The people behind Must Love Dogs must not have bribed the right people, because the reviews were accurate. It sucks. The lowlights included characters singing “If You’re Happy And You Know It Clap Your Hands” and “C’mon Get Happy” by the Partridge Family. In case you were wondering if the latter was a joke, it wasn’t. It’s that dire. John Cusack, Stockard Channing and Dermot Mulroney all seem to have aged a lot since I last saw them. John Cusack, former heartthrob, was looking paunchy and over the hill. Elizabeth Perkins was digging into her dismally written part with a gusto that made you question her taste. This movie was so insipid that I was expecting Bonnie Hunt to appear any second. Much of the dialogue sucks.
In addition to being insipid, this movie was also offensive. The now standard device of the lead male character having a misogynist sidekick was employed. Without repeating them, I’ll just say that there were too many crude objectifying remarks to suit anyone who would have liked the rest of the movie. It also made the movie unsuitable for children. Is Hollywood killing itself by doing stuff like this? Yes. Check the box office receipts.
Diane Lane was the one bright spot. She is lovely and did a good job with her part. Christopher Plummer had some good moments playing her father. Stockard Channing was amusing in explaining the joys of internet dating to Diane Lane’s character and dealing with the fifteen-year-old internet suitor who shows up unexpectedly.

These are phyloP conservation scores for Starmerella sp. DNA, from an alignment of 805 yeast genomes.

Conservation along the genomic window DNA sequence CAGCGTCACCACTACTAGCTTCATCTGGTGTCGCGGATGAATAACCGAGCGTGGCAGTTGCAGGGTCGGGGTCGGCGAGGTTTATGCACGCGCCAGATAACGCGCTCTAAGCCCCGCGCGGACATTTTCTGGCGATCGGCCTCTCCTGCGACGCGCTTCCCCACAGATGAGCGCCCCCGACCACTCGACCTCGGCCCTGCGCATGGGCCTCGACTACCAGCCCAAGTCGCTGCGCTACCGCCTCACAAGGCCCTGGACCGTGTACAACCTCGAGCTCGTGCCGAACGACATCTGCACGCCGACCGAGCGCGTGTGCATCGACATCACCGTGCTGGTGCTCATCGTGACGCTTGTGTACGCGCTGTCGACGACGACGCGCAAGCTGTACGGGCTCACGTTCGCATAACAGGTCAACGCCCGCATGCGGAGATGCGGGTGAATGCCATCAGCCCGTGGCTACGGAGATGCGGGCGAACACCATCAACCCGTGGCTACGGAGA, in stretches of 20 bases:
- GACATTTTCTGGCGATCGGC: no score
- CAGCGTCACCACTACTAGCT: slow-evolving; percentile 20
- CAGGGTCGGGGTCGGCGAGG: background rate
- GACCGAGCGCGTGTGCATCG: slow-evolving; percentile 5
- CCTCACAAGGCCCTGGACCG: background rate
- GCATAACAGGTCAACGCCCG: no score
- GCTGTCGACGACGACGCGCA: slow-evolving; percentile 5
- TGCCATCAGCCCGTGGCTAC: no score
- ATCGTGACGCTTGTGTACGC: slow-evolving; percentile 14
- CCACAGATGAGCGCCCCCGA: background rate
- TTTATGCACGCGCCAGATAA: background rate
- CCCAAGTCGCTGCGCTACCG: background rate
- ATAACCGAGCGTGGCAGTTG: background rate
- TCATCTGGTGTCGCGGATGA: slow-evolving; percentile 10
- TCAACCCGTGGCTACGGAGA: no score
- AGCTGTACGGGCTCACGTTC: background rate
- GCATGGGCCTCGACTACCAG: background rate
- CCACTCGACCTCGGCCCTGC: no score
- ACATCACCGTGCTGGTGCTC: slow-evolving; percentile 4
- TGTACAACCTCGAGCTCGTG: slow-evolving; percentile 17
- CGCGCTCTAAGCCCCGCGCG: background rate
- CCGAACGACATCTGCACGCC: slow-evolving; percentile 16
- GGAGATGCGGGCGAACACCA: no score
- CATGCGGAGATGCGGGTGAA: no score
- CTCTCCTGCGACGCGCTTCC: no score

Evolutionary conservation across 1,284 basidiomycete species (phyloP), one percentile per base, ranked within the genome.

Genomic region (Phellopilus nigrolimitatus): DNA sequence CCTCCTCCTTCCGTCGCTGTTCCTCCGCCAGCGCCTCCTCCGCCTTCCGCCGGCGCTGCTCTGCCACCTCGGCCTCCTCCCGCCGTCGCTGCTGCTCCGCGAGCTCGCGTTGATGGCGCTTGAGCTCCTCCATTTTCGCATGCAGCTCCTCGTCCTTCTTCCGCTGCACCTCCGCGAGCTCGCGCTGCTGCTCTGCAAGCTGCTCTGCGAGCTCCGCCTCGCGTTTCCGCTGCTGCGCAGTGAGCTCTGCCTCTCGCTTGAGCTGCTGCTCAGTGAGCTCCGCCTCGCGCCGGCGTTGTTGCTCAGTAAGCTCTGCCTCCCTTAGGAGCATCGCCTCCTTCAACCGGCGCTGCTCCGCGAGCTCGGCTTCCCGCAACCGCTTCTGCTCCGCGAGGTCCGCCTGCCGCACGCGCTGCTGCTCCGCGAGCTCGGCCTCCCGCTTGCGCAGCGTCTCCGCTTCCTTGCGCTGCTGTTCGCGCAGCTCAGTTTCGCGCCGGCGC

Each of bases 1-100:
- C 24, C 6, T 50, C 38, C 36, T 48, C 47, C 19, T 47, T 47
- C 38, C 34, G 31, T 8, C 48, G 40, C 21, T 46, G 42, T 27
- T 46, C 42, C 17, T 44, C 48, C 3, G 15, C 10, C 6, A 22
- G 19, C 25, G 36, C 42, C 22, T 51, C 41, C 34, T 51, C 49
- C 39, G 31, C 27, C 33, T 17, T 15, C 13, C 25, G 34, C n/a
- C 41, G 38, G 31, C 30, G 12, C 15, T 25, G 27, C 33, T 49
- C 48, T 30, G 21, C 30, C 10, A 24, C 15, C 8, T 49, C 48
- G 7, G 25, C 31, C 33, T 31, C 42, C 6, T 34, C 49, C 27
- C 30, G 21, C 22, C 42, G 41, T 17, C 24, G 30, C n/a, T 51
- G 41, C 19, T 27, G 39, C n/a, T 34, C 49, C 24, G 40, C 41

It’s set in a sweet little town somewhere. The good moments in this movie were not enough to recommend it overall. The acting wasn’t the problem; it was the writing. The screenplay was by Gary David Goldberg, who also directed. The movie was based on the insipid book of the same name by Claire Cook. Why did I go if I knew that? Sometimes books like that make passable movies, but not this time.
The plot: Diane Lane plays a divorced pre-school teacher who is pushed into internet dating by her family. She meets John Cusack's character on one of those dates. There is another man who may be interested in her. Standard romantic comedy plot twists ensue.
Obviously the real problem here is bad writing and the studio executives at Warner Brothers who green-lit this movie at the expense of more worthwhile projects. They should be fired. All these actors have better movies under their belts.